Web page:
|Umm Kulthum and her father visit camp and share their stories.
First week of camp is almost over, and what a great week it has been!
The campers began the week with a chance to “meet” the world-renown singer Umm Kulthum, played by our lovely counselor Rose Daraz. Campers asked her questions in order to learn more about her life. Mokhtar Bdeir played the part of Umm Kulthum’s father, who guided her and supported her through her career. Surprisingly, many of the campers already knew something about Umm Kulthum’s life or at least had heard their parents listening to her songs.
In drama, Justin Poole encourages the campers to come up with their own skits depicting the life of Umm Kulthum. The campers piece together their rendition of the story through creative improv and other theater-based brainstorming activities. As they compare the life of Umm Kulthum to their own lives, they notice the differences and similarities of her time and place.
The campers are using their own experiences to relate to the theme and create original skits. For example, the youngest group of campers have come up with a more adventurous rendition of Umm Kulthum’s life where she faces bandits and only her singing can save her! Other campers are focusing on Umm Kulthum’s earlier years, portraying the time when she dressed as a boy in order to publicly recite the Quran. The middle school campers choose to use themes of Umm Kulthum’s life for their skit, exploring how Umm Kulthum was born in the countryside and moved to the city, where initially she was not accepted and had to adapt to a new environment. Regardless, Umm Kulthum became a real voice in mainstream culture for people of her social class; she held on to her roots through her journey. Another group of campers chose to portray a Lebanese who moves to America, demonstrating similar obstacles that Umm Kulthum faced when she moved into the big city. For the teens, they are reflecting on current events, especially the Egyptian revolution. Their story is about a father whose two sons decide to emigrate to American to escape the unrest in Egypt, expecting things to be better; however, they still face troubles in their new home.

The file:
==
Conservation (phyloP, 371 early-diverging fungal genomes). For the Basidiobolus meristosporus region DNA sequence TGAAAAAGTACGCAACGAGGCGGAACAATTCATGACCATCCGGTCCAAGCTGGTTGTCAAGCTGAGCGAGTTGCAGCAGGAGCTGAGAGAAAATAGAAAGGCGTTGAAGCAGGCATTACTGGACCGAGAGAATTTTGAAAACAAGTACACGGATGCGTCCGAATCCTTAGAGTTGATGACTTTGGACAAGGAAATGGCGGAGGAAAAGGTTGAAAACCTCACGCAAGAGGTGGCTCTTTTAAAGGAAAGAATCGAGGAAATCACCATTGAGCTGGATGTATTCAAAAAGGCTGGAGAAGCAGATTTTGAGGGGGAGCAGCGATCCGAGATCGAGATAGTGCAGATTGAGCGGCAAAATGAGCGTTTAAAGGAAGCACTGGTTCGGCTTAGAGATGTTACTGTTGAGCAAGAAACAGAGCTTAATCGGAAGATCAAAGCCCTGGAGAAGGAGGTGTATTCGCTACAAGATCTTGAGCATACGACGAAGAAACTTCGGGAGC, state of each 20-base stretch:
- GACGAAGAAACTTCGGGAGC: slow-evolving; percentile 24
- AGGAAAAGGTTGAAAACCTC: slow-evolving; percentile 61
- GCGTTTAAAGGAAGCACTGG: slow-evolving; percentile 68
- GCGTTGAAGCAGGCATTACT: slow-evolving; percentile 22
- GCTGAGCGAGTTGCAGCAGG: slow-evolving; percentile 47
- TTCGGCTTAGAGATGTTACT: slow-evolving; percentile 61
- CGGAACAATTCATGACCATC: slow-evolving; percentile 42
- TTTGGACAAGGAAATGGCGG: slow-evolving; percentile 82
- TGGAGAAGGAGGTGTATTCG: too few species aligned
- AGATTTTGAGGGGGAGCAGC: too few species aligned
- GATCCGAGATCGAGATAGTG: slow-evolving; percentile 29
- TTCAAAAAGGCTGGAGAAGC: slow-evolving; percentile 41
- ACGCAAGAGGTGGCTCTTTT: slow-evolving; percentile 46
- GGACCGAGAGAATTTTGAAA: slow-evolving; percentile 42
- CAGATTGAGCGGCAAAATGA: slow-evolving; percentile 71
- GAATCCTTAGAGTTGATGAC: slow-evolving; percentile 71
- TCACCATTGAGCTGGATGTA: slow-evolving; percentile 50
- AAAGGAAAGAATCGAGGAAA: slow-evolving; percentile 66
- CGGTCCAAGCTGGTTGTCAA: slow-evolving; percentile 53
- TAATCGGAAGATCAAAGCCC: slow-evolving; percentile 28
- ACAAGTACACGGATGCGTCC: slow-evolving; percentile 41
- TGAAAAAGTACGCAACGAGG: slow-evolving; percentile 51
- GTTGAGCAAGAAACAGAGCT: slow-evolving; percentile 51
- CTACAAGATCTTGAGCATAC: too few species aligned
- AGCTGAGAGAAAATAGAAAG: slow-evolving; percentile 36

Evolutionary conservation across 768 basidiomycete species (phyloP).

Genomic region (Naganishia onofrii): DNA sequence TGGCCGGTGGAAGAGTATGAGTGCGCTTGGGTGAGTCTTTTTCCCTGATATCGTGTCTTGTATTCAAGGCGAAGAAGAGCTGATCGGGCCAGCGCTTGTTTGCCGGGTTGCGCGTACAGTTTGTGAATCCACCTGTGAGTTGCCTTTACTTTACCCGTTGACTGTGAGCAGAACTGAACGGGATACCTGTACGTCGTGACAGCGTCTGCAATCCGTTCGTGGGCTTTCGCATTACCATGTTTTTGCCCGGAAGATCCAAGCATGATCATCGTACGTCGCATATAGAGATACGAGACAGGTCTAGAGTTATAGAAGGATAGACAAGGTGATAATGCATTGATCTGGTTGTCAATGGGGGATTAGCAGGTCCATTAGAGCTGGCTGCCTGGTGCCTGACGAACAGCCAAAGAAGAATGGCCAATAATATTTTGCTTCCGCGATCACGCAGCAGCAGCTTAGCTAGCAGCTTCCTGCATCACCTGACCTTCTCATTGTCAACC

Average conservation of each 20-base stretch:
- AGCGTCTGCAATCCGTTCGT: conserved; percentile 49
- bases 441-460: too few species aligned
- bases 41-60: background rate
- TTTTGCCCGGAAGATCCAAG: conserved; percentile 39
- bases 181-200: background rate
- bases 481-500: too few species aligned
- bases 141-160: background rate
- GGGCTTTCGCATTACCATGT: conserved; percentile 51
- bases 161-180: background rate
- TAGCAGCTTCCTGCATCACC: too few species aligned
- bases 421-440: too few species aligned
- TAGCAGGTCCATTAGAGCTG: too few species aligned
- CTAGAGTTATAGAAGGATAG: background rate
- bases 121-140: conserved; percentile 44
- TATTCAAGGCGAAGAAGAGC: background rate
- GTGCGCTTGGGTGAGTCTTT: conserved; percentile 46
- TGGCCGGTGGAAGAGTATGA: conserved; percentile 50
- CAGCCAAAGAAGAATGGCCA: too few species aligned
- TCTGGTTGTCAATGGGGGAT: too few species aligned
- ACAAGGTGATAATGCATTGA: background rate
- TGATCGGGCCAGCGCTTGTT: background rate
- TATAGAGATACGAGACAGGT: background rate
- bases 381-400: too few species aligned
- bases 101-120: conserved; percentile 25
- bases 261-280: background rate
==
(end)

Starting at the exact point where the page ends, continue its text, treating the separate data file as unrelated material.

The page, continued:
As Hannah, a returning camper, said “I cannot wait to perform. It’s gonna be exciting!”
We can’t wait to see YOU there for Al-Bustan’s End-of-Camp performance: Juy 12, 6-7:30pm. Don’t be late!
Zeanah Rumman-Obeid, Drexel student interning at Al-Bustan